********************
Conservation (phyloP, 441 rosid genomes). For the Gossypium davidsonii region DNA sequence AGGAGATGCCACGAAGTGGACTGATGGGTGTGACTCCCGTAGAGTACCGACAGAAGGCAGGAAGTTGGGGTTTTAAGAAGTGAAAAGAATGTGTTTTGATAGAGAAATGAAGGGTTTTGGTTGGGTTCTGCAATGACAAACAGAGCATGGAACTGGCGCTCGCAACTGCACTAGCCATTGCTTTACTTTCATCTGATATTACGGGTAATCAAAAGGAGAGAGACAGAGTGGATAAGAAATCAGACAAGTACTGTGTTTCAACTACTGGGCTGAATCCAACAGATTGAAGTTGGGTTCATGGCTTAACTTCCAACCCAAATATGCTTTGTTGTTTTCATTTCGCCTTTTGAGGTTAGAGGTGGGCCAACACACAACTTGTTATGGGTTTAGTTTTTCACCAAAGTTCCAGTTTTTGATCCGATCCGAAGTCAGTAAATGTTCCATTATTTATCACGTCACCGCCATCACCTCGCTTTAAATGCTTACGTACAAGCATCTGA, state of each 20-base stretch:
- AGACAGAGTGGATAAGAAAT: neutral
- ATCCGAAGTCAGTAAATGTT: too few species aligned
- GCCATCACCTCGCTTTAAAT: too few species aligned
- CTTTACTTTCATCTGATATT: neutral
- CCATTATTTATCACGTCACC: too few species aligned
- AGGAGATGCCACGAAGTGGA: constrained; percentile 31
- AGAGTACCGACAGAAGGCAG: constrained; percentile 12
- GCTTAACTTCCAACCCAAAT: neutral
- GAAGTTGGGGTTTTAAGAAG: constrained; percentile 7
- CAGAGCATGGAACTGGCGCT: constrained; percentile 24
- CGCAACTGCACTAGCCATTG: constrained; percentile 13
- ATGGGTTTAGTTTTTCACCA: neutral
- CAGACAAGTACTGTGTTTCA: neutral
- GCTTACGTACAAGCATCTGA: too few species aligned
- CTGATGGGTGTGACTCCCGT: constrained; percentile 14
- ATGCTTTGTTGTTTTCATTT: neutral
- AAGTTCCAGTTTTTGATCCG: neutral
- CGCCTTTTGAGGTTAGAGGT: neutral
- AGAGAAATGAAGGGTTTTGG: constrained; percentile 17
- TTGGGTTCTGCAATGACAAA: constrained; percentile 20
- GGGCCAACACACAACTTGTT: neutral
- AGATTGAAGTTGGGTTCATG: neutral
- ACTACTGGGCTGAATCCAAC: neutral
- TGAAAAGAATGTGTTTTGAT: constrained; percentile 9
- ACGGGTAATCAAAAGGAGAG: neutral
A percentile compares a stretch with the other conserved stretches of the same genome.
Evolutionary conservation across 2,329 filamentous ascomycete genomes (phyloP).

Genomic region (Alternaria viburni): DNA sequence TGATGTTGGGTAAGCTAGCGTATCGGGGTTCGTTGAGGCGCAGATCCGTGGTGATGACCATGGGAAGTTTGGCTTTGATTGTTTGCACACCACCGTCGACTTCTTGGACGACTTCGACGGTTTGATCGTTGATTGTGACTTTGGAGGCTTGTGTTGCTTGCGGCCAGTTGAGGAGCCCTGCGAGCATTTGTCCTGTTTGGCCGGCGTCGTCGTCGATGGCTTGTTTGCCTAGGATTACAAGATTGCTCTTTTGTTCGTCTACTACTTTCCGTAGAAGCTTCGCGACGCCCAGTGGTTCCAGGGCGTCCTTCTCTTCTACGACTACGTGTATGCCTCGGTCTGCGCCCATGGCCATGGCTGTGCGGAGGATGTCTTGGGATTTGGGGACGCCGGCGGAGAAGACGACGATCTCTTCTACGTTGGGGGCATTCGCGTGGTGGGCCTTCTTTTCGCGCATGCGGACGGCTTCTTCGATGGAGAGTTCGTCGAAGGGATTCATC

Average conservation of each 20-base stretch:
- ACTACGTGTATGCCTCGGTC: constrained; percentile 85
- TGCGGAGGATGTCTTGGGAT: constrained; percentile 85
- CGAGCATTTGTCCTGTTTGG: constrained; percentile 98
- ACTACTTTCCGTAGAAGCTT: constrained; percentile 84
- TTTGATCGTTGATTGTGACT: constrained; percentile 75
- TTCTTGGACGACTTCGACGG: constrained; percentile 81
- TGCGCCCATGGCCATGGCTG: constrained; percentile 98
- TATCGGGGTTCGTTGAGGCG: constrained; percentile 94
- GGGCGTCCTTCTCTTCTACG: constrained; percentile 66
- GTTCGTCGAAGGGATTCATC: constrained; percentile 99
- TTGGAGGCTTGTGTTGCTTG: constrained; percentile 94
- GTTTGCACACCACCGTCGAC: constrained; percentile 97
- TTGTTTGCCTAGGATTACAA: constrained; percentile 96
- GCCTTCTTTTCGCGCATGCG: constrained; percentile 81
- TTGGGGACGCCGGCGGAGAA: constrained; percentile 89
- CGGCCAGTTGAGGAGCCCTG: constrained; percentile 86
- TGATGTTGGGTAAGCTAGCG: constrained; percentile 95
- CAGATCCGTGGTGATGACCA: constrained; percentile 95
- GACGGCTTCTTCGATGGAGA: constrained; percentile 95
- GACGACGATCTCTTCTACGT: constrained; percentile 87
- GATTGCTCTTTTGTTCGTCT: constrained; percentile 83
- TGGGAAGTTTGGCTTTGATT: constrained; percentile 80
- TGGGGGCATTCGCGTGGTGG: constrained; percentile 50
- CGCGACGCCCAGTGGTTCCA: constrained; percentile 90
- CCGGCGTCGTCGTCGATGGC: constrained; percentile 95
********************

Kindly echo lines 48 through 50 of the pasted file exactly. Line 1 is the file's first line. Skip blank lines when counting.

- CAGATCCGTGGTGATGACCA: constrained; percentile 95
- GACGGCTTCTTCGATGGAGA: constrained; percentile 95
- GACGACGATCTCTTCTACGT: constrained; percentile 87